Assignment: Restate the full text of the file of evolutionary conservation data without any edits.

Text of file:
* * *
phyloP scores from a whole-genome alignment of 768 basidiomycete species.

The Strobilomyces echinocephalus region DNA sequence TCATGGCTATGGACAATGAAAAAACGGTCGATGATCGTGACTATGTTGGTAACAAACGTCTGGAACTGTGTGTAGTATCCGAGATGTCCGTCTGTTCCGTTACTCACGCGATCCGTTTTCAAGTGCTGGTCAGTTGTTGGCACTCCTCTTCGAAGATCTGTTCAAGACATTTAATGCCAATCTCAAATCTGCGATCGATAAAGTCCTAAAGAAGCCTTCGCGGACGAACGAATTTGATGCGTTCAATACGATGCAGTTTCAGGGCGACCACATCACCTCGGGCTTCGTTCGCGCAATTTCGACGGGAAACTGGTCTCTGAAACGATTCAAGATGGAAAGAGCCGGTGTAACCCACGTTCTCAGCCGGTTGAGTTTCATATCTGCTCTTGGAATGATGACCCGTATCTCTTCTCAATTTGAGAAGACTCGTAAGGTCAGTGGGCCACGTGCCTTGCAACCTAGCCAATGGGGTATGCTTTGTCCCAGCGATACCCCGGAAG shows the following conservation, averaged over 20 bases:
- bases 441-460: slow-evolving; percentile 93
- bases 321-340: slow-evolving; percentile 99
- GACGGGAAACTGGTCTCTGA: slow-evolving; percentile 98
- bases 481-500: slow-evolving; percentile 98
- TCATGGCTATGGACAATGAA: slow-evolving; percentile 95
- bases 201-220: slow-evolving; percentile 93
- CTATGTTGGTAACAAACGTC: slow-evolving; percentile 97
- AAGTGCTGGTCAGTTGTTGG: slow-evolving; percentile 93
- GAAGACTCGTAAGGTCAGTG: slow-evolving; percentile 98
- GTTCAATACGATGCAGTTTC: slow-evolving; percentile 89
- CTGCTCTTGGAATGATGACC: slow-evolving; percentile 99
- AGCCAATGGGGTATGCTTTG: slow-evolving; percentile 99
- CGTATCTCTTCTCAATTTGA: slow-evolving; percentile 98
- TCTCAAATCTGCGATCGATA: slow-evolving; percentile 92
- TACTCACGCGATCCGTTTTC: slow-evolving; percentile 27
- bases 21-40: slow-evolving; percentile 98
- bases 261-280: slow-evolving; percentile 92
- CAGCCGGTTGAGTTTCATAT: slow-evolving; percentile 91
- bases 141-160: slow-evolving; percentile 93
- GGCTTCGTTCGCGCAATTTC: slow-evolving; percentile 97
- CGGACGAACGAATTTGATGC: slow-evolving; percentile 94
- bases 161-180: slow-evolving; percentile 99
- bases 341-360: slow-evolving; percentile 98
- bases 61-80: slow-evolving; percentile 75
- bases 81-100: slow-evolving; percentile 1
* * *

phyloP scores from a whole-genome alignment of 768 basidiomycete species.

The Strobilomyces echinocephalus region DNA sequence TCATGGCTATGGACAATGAAAAAACGGTCGATGATCGTGACTATGTTGGTAACAAACGTCTGGAACTGTGTGTAGTATCCGAGATGTCCGTCTGTTCCGTTACTCACGCGATCCGTTTTCAAGTGCTGGTCAGTTGTTGGCACTCCTCTTCGAAGATCTGTTCAAGACATTTAATGCCAATCTCAAATCTGCGATCGATAAAGTCCTAAAGAAGCCTTCGCGGACGAACGAATTTGATGCGTTCAATACGATGCAGTTTCAGGGCGACCACATCACCTCGGGCTTCGTTCGCGCAATTTCGACGGGAAACTGGTCTCTGAAACGATTCAAGATGGAAAGAGCCGGTGTAACCCACGTTCTCAGCCGGTTGAGTTTCATATCTGCTCTTGGAATGATGACCCGTATCTCTTCTCAATTTGAGAAGACTCGTAAGGTCAGTGGGCCACGTGCCTTGCAACCTAGCCAATGGGGTATGCTTTGTCCCAGCGATACCCCGGAAG shows the following conservation, averaged over 20 bases:
- bases 441-460: slow-evolving; percentile 93
- bases 321-340: slow-evolving; percentile 99
- GACGGGAAACTGGTCTCTGA: slow-evolving; percentile 98
- bases 481-500: slow-evolving; percentile 98
- TCATGGCTATGGACAATGAA: slow-evolving; percentile 95
- bases 201-220: slow-evolving; percentile 93
- CTATGTTGGTAACAAACGTC: slow-evolving; percentile 97
- AAGTGCTGGTCAGTTGTTGG: slow-evolving; percentile 93
- GAAGACTCGTAAGGTCAGTG: slow-evolving; percentile 98
- GTTCAATACGATGCAGTTTC: slow-evolving; percentile 89
- CTGCTCTTGGAATGATGACC: slow-evolving; percentile 99
- AGCCAATGGGGTATGCTTTG: slow-evolving; percentile 99
- CGTATCTCTTCTCAATTTGA: slow-evolving; percentile 98
- TCTCAAATCTGCGATCGATA: slow-evolving; percentile 92
- TACTCACGCGATCCGTTTTC: slow-evolving; percentile 27
- bases 21-40: slow-evolving; percentile 98
- bases 261-280: slow-evolving; percentile 92
- CAGCCGGTTGAGTTTCATAT: slow-evolving; percentile 91
- bases 141-160: slow-evolving; percentile 93
- GGCTTCGTTCGCGCAATTTC: slow-evolving; percentile 97
- CGGACGAACGAATTTGATGC: slow-evolving; percentile 94
- bases 161-180: slow-evolving; percentile 99
- bases 341-360: slow-evolving; percentile 98
- bases 61-80: slow-evolving; percentile 75
- bases 81-100: slow-evolving; percentile 1